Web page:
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Seattle celebrates the 100th anniversary of the first world flight

The journey took off on April 7, 1924, and ended at Sand Point in northeast Seattle.

This black and white photo shows a pilot and crew standing around one of the planes that completed the trip.

“Chicago” was one of the two DT-2 Bombers that successfully completed the circumnavigation.

If we were to step back 100 years in time, we’d find ourselves just on the precipice of an impressive event not just for Seattle, but the world — the first global circumnavigation by plane.

On April 6, 1924, four airplanes took off from Seattle’s Sand Point with the hopes of being the first team to circumnavigate the Earth by airplane.

A few other countries had attempted the feat already — Great Britain tried and failed in 1922 and France tried the year after — and by 1923, several others, including the US, were in on the race.

But the US succeeded in being the first — here’s the story.

A large crowd flocks around three planes in this black and white image.

There was quite a bit of fanfare — of course — once the pilots returned back to Sand Point in September 1924.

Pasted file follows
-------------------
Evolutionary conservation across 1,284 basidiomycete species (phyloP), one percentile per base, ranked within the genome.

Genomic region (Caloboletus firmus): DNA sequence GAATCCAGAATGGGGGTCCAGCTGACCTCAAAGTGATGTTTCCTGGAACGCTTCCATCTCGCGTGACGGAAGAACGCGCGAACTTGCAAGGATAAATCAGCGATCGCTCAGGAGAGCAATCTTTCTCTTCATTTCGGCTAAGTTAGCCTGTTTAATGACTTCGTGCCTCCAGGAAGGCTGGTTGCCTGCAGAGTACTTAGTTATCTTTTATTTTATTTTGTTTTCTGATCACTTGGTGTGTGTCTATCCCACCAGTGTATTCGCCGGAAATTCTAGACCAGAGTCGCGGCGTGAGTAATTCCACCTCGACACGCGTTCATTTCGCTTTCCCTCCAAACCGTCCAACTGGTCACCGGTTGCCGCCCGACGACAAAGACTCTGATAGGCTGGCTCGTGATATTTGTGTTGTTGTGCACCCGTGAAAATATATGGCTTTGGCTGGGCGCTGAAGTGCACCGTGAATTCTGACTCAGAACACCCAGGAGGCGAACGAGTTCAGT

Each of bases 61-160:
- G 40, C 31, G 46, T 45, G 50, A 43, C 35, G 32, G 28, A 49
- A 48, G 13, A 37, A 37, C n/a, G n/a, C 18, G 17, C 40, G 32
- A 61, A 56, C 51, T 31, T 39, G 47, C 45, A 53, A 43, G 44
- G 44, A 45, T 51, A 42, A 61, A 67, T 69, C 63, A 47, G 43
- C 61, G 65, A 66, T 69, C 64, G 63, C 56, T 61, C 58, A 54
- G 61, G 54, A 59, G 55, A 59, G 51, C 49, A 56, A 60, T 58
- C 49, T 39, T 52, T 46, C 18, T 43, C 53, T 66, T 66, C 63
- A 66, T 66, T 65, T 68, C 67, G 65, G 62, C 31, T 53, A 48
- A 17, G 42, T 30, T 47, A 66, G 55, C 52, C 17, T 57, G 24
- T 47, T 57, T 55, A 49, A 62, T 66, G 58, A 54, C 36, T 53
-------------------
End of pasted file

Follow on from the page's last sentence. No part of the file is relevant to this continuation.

Photo courtesy of PEMCO Webster & Stevens Collection, Museum of History & Industry

Taking to the sky

Following the resolution of World War I, the globe became invested in developing an aircraft that was light enough to stay aloft, but sturdy enough to be able to make a round-the-world trip.

Once the US military settled on a modified DT-2 Bomber for the feat, it began distributing its thousands of gallons of fuel, 35 replacement engines, and other spare parts across the globe.

Then, the “Magellans of the Sky” (or the eight pilots tasked with making the trailblazing journey) traveled from Santa Monica to Seattle to get ready for the journey.

On April 6, 1924 — a few days after takeoff was initially scheduled to happen — the team took to the sky, bound for Prince Rupert, BC.

After 175 days, 363 hours of flying time, and 26,345 miles traveled, two of the four planes (two planes were lost to crashes, but all crew survived) returned to Seattle where a crowd of ~50,000 waited to celebrate.

Join the (history) party

To celebrate the great technological feat, Seattle Parks and Rec will be hosting a centennial celebration featuring “historical banter,” drinks, dancers, and raffle prizes.

Give it a gander:

Where: Magnuson Park Cafe and Brewery, 7801 62nd Ave. NE
When: Saturday, April 6, 2-4 p.m.